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July 2, 2019

1 in 7 unconscious brain injury patients experience 'hidden consciousness.' Could it predict their odds of recovery?

Daily Briefing

    For years, doctors have known brain injury patients who are otherwise unresponsive can experience "hidden consciousness"—or brain response to outside stimuli that's detectable by MRI or EEG, but a new study from researchers at Columbia University and NewYork-Presbyterian Hospital suggests those signs of consciousness could be used to predict patient recovery.

    What is 'hidden consciousness'?

    Researchers identified so-called "hidden consciousness" more than a decade ago. The term refers to patients with brain injuries that have left them unresponsive but who have brain activity can be detected by MRI or electroencephalography (EEG). Over the past decade, researchers have used MRIs and EEG to identify signs of hidden consciousness in 14% of chronically unresponsive patients, according to a Columbia University release

    Researchers believe that being able to identify hidden consciousness in unresponsive patients early on could improve their ability to predict long-term recovery, but the current method of detection, which largely relies on MRIs, can be hard to perform in critical care settings, according to the Columbia release.  

    So a group of researchers from Columbia University and NewYork-Presbyterian Hospital decided to test if EEG data, which is used to diagnose epilepsy and other brain injuries, can be used to identify hidden consciousness shortly after injury and predict patients' recovery. They published their findings Thursday in the New England Journal of Medicine.  

    Study details

    To test their theory, researchers looked at 104 ICU patients who had suffered sudden brain injury from trauma, hemorrhage, or oxygen deprivation. Brain activity was measured a median of four days after the injury. None of the patients were paralyzed, but they were not able to talk and did not respond to verbal commands to move.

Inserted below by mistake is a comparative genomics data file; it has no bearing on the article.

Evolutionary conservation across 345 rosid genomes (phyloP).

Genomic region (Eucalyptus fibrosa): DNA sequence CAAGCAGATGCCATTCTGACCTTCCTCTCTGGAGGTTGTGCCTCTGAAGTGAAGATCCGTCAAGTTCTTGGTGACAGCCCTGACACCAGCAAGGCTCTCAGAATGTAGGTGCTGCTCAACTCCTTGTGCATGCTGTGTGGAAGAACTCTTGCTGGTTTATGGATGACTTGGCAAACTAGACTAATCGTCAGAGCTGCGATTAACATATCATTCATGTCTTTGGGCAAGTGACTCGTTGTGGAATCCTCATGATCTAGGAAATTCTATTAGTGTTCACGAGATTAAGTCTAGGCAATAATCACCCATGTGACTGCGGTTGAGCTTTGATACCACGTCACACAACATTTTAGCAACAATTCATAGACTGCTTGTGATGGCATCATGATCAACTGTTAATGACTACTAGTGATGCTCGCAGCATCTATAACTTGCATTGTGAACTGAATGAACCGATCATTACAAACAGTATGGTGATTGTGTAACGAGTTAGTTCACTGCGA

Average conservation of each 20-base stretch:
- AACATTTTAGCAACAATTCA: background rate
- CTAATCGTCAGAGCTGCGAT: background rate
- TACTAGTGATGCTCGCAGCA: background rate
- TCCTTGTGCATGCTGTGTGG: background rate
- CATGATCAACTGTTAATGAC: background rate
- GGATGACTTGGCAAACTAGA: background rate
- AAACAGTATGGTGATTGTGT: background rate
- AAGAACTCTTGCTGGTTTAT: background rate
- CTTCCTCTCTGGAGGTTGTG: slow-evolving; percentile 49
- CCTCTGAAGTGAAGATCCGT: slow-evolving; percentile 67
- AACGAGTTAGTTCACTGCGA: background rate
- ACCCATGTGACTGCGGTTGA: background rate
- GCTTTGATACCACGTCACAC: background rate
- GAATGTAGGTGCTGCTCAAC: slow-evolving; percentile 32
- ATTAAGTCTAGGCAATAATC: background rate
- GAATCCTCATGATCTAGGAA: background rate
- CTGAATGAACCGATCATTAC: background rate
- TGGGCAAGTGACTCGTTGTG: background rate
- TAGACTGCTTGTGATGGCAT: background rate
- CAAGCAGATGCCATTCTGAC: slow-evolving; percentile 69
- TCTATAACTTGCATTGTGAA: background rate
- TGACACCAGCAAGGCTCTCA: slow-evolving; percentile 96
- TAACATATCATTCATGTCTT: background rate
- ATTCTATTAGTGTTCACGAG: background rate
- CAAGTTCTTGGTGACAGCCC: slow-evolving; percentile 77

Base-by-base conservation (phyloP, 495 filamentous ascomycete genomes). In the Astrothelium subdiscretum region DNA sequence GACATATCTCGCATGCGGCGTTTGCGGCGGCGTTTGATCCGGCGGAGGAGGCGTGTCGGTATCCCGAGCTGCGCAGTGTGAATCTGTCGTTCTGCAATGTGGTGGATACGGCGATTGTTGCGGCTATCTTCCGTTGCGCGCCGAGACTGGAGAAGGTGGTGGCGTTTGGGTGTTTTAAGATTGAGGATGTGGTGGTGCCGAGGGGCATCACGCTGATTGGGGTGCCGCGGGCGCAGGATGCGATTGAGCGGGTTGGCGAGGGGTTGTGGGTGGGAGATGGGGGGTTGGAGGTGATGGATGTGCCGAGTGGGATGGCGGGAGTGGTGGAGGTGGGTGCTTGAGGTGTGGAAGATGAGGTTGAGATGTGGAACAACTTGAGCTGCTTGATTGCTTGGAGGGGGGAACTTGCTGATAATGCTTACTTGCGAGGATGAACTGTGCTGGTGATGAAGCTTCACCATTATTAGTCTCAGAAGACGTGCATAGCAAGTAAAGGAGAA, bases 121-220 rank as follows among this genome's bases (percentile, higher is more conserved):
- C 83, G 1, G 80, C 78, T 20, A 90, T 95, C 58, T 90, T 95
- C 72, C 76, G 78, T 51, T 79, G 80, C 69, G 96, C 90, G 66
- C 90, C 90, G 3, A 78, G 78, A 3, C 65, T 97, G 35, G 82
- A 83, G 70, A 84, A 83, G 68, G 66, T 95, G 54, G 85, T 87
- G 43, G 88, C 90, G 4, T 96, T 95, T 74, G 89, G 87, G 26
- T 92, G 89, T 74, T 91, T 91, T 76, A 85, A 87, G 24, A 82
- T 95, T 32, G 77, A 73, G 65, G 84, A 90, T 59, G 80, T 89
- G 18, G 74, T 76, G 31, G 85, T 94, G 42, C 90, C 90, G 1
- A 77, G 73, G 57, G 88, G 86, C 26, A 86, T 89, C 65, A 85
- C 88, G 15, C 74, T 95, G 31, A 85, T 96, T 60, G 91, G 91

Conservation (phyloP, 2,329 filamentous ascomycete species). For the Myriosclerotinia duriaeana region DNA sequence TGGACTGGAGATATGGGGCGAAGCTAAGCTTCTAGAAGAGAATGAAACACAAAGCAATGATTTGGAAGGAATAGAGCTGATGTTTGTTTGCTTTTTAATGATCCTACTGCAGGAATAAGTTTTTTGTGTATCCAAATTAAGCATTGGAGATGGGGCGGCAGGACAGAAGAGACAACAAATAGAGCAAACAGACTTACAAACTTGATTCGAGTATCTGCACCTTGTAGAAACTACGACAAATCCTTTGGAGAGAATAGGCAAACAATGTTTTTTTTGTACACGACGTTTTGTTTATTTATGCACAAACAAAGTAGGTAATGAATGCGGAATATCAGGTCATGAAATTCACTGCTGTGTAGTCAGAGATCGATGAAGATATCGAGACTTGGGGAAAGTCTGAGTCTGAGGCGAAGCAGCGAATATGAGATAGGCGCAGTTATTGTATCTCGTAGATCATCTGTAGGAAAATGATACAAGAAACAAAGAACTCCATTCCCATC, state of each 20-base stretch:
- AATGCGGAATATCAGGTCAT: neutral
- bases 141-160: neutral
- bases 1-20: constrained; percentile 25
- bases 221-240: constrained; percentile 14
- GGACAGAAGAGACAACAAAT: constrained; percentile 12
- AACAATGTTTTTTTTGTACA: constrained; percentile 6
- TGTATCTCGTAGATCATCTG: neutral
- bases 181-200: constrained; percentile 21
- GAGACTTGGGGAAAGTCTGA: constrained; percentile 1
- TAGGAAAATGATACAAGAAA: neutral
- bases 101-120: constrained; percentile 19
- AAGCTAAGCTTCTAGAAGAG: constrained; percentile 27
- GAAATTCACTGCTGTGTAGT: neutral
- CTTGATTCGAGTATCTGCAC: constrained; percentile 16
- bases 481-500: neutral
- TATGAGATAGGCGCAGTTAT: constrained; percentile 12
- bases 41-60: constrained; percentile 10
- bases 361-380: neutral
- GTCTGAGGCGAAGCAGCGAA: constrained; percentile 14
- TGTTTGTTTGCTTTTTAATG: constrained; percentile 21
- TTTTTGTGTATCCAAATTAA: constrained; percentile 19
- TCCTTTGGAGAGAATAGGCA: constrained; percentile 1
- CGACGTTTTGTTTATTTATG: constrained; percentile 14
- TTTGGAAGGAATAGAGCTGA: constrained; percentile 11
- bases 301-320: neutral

The researchers used headphone to play a recording of simple movement instructions, such as opening and closing their hands, and monitored their brain activity via an EEG.

    One year later, the researchers followed up with the patients.

    Key findings

    The researchers found that within four days of injury, 15% of patients, or 16 out of the 104 examined, showed brain activity on the EEG when the recording was played, which the researchers wrote suggests they were experiencing hidden consciousness.

    Of those patients, the researchers found 50% improved and could follow verbal commands prior to discharge. In comparison, 26% of patients who did not show signs of hidden consciousness improved and could follow verbal commands prior to discharge.

    After one year, 44% of patients who'd shown signs of hidden consciousness could function independently for up to eight hours a day, compared with 14% of patients who had not shown signs of hidden consciousness.

    The researchers observed that hidden consciousness signals were more common among patients who'd been injured by trauma or hemorrhage than those whose brain injuries came from oxygen deprivation. However, the study was not designed in a way that could determine the EEG analysis' predictive value among different sources of brain injury.

    Clinical implications

    The researchers noted that larger studies need to be done to determine the utility of EEG monitoring for predicting patient outcomes, but if the findings are confirmed, the research could be used to help doctors predict which patients will regain consciousness.

    Jan Claassen, lead author of the new study and medical director of the neurological ICU at Columbia, said, "Though our study was small, it suggests that EEG—a tool that's readily available at the patient's bedside in the ICU in almost any hospital across the globe—has the potential to completely change how we manage patients with acute brain injury."

    Nicholas Schiff, a professor of neurology and neuroscience at Weill Cornell Medical College, said the findings are "very big for the field."

    Brian Edlow, associate director of Massachusetts General Hospital's Center for Neurotechnology and Neurorecovery, noted, "This approach is not perfect. … But this study suggests that there are compelling reasons to acquire these types of data. And it's not hard to imagine a future where ICU's routinely get these data and send them off for analysis" (Columbia release, 6/26; Torres, "Shots," NPR, 6/27; Thompson, HealthDay, 6/26; Classen et al., New England Journal of Medicine, 6/27; Carey, New York Times, 6/26).

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